163: Turner Syndrome

Key Points

  • Disease summary:

    • Caused by complete or partial loss of the second sex chromosome (45,X karyotype).

    • The great majority of 45,X gestations end in fetal demise by end of first trimester.

    • Approximately 1/2500 live born females have Turner syndrome (TS).

    • Extreme short stature may be prevented by growth hormone RX during childhood.

    • Secondary sexual development and normal sexual functioning are achieved with estrogen replacement treatment.

    • The other features if diagnosed and remedied in a timely manner need not impair longevity or quality of life.

  • Hereditary basis:

    • TS is a sporadic disorder occurring due to nondisjunction or fragmentation of sex chromosomes during gametogenesis or early embryonic development.

  • Differential diagnosis

    • Noonan syndrome—the physical phenotype may mimic TS, with short stature and residual evidence fetal lymphedema (eg, neck webbing) and congenital heart disease (CHD). The karyotype of this autosomal dominant syndrome is normal, however.

    • Idiopathic short stature with constitutional delay of puberty—the karyotype in these children is also normal.

Diagnostic Criteria and Clinical Characteristics

Diagnostic Criteria for Turner Syndrome

Criteria include short stature and at least one or other of the cardinal or major features listed below in a phenotypic female, confirmed with a 20-cell karyotype revealing loss of all or parts of one sex chromosome.

  • Cardinal features (>90% of cases) include phenotypic female, short stature most evident by age 12, ovarian failure, absent pubertal development, infertility by age 12 to 20.

  • Major features (∼50% of cases) include CHD, sensorineural hearing loss by age 30 to 40 and thyroid autoimmune disease begins in childhood, peaking approximately at age 50.

  • Minor features (≤30% of cases) include renal anomalies such as horseshoe kidney, hypertension—may begin in childhood, type 2 diabetes in adults aged 30 and up, lymphedema-neck webbing (a residual of fetal cystic hygroma; a few patients have persistent peripheral lymphedema).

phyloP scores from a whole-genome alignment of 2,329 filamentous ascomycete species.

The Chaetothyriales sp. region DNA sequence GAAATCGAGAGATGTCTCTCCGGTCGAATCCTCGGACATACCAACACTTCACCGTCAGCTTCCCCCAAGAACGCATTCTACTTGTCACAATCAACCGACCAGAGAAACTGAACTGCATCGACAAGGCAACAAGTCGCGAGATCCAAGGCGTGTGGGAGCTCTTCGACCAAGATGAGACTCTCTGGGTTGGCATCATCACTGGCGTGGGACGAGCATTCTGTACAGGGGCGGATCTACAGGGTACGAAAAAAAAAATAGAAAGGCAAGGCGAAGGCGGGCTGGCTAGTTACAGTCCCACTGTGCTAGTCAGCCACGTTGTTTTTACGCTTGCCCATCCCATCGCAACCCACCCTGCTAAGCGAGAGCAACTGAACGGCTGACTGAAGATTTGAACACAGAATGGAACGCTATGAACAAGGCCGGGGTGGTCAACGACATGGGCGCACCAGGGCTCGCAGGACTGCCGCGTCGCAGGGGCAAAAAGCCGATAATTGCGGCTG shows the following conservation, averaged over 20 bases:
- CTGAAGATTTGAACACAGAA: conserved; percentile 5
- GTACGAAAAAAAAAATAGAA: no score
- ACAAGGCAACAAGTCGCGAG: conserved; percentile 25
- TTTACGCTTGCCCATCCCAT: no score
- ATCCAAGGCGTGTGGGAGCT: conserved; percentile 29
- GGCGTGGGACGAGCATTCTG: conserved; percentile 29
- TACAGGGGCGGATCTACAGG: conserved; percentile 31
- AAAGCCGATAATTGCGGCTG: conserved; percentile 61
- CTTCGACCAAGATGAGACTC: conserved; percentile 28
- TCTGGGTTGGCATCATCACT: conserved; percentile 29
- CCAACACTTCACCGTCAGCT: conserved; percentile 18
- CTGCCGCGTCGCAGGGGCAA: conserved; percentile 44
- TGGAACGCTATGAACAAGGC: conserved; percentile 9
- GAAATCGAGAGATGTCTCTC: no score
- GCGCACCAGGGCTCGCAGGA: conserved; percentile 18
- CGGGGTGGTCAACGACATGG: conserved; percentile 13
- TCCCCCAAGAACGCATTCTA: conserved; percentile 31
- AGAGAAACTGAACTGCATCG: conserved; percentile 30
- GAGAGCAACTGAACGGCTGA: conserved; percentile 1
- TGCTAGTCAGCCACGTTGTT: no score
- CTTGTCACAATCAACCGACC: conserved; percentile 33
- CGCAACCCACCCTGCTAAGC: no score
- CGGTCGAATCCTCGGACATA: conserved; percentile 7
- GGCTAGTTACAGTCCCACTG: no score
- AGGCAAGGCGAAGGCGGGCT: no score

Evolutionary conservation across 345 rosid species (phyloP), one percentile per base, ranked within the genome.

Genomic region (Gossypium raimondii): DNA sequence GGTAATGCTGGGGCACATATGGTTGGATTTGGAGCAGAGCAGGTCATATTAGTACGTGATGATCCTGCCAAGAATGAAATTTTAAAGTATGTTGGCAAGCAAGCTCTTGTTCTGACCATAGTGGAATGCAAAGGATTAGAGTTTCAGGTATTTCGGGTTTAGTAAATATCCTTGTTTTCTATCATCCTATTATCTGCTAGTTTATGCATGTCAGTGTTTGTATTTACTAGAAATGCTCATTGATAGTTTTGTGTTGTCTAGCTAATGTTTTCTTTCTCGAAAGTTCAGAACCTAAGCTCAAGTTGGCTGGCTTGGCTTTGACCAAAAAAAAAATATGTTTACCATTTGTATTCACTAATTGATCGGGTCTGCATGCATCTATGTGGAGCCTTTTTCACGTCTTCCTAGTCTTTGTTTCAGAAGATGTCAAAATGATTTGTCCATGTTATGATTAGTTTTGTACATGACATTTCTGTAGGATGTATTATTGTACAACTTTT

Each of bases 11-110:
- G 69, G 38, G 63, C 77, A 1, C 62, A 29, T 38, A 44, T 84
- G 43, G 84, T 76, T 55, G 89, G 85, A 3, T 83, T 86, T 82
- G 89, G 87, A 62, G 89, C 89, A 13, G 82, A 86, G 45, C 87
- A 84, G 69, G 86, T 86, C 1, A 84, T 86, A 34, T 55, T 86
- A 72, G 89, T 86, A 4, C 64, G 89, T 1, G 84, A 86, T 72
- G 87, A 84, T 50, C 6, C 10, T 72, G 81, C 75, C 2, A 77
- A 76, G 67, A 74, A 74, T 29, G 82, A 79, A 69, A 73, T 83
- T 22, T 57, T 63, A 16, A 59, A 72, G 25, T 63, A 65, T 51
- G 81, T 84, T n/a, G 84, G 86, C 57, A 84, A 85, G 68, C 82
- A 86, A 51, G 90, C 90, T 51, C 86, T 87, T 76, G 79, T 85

Screening and Counseling


In the setting of an abnormal fetal ultrasound (cystic hygroma, hydrops, cardiovascular defects) the finding of 45,X from chorionic villous or amniocentesis carries a grave prognosis in terms of fetal survival. However, this scenario is compatible with delivery of a viable newborn. In a contrasting situation, a sex chromosome anomaly is detected during routine prenatal screening; the degree of mosaicism detected prenatally is not generally predictive of the severity of the TS phenotype. Particularly if the fetal ultrasound is normal, there may be little clinical consequence of the prenatal karyotype, and chromosomes need to be re-evaluated in the newborn. In general, prenatally diagnosed girls tend to be less affected than those diagnosed postnatally.


TS is a sporadic disorder but recurrence that has rarely been reported suggests that recurrence risk is probably increased after the first TS pregnancy and an estimate of 1.4% has been reported based on one small case series of 140 TS patients.

Jun 2, 2016 | Posted by in HUMAN BIOLOGY & GENETICS | Comments Off on 163: Turner Syndrome

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